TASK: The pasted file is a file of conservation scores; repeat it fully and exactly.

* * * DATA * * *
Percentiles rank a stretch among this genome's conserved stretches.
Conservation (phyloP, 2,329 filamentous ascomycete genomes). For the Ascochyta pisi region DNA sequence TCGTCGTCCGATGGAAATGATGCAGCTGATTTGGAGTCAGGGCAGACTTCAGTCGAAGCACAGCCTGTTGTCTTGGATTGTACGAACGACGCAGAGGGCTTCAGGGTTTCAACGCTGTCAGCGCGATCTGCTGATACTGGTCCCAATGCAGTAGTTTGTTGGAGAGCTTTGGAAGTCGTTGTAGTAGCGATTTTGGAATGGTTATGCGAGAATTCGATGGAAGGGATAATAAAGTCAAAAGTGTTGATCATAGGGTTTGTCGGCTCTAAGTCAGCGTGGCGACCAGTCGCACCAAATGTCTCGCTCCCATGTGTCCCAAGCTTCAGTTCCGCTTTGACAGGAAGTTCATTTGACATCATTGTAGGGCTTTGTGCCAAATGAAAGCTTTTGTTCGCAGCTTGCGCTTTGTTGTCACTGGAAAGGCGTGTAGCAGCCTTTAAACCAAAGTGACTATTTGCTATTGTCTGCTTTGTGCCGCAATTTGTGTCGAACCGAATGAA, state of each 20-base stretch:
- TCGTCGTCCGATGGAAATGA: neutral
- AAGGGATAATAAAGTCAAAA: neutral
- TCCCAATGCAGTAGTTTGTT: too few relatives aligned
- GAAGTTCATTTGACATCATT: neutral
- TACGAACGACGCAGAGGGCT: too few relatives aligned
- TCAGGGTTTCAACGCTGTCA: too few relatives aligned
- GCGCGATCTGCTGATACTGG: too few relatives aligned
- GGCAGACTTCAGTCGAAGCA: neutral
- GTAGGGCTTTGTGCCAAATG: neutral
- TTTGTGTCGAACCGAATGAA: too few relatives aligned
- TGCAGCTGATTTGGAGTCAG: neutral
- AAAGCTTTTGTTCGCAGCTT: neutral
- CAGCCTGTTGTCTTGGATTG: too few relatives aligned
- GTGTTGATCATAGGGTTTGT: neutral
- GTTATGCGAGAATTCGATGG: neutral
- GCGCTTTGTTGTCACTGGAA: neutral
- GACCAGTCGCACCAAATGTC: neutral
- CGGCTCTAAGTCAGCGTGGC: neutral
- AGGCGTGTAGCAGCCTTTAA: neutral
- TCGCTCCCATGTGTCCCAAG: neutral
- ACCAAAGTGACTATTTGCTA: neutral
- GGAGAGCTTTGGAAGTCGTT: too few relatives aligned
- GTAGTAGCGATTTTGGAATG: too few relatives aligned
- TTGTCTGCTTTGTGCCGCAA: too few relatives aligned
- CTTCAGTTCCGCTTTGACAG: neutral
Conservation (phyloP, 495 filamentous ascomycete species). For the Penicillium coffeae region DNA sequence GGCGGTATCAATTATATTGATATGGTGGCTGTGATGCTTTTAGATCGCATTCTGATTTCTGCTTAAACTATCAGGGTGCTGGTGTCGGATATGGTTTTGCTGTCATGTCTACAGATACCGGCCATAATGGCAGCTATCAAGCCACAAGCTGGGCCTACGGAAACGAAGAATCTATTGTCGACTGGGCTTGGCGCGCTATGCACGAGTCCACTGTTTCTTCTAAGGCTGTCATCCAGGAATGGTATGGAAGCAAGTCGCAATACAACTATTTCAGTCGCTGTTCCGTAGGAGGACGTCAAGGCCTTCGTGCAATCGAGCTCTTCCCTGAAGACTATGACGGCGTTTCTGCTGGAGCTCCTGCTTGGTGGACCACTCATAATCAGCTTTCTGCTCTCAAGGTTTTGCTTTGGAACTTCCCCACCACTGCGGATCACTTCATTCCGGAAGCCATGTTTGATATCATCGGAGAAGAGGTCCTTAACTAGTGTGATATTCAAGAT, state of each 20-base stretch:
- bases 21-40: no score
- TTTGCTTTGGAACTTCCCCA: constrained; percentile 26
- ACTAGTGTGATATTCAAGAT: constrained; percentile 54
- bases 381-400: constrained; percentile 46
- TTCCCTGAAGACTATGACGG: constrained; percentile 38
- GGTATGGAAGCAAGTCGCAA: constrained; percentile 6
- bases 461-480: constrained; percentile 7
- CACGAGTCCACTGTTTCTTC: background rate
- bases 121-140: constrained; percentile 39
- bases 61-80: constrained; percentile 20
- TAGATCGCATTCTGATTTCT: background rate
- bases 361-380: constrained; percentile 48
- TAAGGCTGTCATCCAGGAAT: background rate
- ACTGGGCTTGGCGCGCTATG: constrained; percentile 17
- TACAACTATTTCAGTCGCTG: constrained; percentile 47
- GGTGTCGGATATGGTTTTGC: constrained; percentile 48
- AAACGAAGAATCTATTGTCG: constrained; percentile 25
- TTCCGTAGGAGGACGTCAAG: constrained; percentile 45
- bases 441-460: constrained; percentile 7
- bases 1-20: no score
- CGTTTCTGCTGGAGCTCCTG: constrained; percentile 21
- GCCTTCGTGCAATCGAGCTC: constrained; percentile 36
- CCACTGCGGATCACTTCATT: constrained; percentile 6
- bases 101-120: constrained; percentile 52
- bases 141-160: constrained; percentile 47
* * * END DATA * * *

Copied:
Percentiles rank a stretch among this genome's conserved stretches.
Conservation (phyloP, 2,329 filamentous ascomycete genomes). For the Ascochyta pisi region DNA sequence TCGTCGTCCGATGGAAATGATGCAGCTGATTTGGAGTCAGGGCAGACTTCAGTCGAAGCACAGCCTGTTGTCTTGGATTGTACGAACGACGCAGAGGGCTTCAGGGTTTCAACGCTGTCAGCGCGATCTGCTGATACTGGTCCCAATGCAGTAGTTTGTTGGAGAGCTTTGGAAGTCGTTGTAGTAGCGATTTTGGAATGGTTATGCGAGAATTCGATGGAAGGGATAATAAAGTCAAAAGTGTTGATCATAGGGTTTGTCGGCTCTAAGTCAGCGTGGCGACCAGTCGCACCAAATGTCTCGCTCCCATGTGTCCCAAGCTTCAGTTCCGCTTTGACAGGAAGTTCATTTGACATCATTGTAGGGCTTTGTGCCAAATGAAAGCTTTTGTTCGCAGCTTGCGCTTTGTTGTCACTGGAAAGGCGTGTAGCAGCCTTTAAACCAAAGTGACTATTTGCTATTGTCTGCTTTGTGCCGCAATTTGTGTCGAACCGAATGAA, state of each 20-base stretch:
- TCGTCGTCCGATGGAAATGA: neutral
- AAGGGATAATAAAGTCAAAA: neutral
- TCCCAATGCAGTAGTTTGTT: too few relatives aligned
- GAAGTTCATTTGACATCATT: neutral
- TACGAACGACGCAGAGGGCT: too few relatives aligned
- TCAGGGTTTCAACGCTGTCA: too few relatives aligned
- GCGCGATCTGCTGATACTGG: too few relatives aligned
- GGCAGACTTCAGTCGAAGCA: neutral
- GTAGGGCTTTGTGCCAAATG: neutral
- TTTGTGTCGAACCGAATGAA: too few relatives aligned
- TGCAGCTGATTTGGAGTCAG: neutral
- AAAGCTTTTGTTCGCAGCTT: neutral
- CAGCCTGTTGTCTTGGATTG: too few relatives aligned
- GTGTTGATCATAGGGTTTGT: neutral
- GTTATGCGAGAATTCGATGG: neutral
- GCGCTTTGTTGTCACTGGAA: neutral
- GACCAGTCGCACCAAATGTC: neutral
- CGGCTCTAAGTCAGCGTGGC: neutral
- AGGCGTGTAGCAGCCTTTAA: neutral
- TCGCTCCCATGTGTCCCAAG: neutral
- ACCAAAGTGACTATTTGCTA: neutral
- GGAGAGCTTTGGAAGTCGTT: too few relatives aligned
- GTAGTAGCGATTTTGGAATG: too few relatives aligned
- TTGTCTGCTTTGTGCCGCAA: too few relatives aligned
- CTTCAGTTCCGCTTTGACAG: neutral
Conservation (phyloP, 495 filamentous ascomycete species). For the Penicillium coffeae region DNA sequence GGCGGTATCAATTATATTGATATGGTGGCTGTGATGCTTTTAGATCGCATTCTGATTTCTGCTTAAACTATCAGGGTGCTGGTGTCGGATATGGTTTTGCTGTCATGTCTACAGATACCGGCCATAATGGCAGCTATCAAGCCACAAGCTGGGCCTACGGAAACGAAGAATCTATTGTCGACTGGGCTTGGCGCGCTATGCACGAGTCCACTGTTTCTTCTAAGGCTGTCATCCAGGAATGGTATGGAAGCAAGTCGCAATACAACTATTTCAGTCGCTGTTCCGTAGGAGGACGTCAAGGCCTTCGTGCAATCGAGCTCTTCCCTGAAGACTATGACGGCGTTTCTGCTGGAGCTCCTGCTTGGTGGACCACTCATAATCAGCTTTCTGCTCTCAAGGTTTTGCTTTGGAACTTCCCCACCACTGCGGATCACTTCATTCCGGAAGCCATGTTTGATATCATCGGAGAAGAGGTCCTTAACTAGTGTGATATTCAAGAT, state of each 20-base stretch:
- bases 21-40: no score
- TTTGCTTTGGAACTTCCCCA: constrained; percentile 26
- ACTAGTGTGATATTCAAGAT: constrained; percentile 54
- bases 381-400: constrained; percentile 46
- TTCCCTGAAGACTATGACGG: constrained; percentile 38
- GGTATGGAAGCAAGTCGCAA: constrained; percentile 6
- bases 461-480: constrained; percentile 7
- CACGAGTCCACTGTTTCTTC: background rate
- bases 121-140: constrained; percentile 39
- bases 61-80: constrained; percentile 20
- TAGATCGCATTCTGATTTCT: background rate
- bases 361-380: constrained; percentile 48
- TAAGGCTGTCATCCAGGAAT: background rate
- ACTGGGCTTGGCGCGCTATG: constrained; percentile 17
- TACAACTATTTCAGTCGCTG: constrained; percentile 47
- GGTGTCGGATATGGTTTTGC: constrained; percentile 48
- AAACGAAGAATCTATTGTCG: constrained; percentile 25
- TTCCGTAGGAGGACGTCAAG: constrained; percentile 45
- bases 441-460: constrained; percentile 7
- bases 1-20: no score
- CGTTTCTGCTGGAGCTCCTG: constrained; percentile 21
- GCCTTCGTGCAATCGAGCTC: constrained; percentile 36
- CCACTGCGGATCACTTCATT: constrained; percentile 6
- bases 101-120: constrained; percentile 52
- bases 141-160: constrained; percentile 47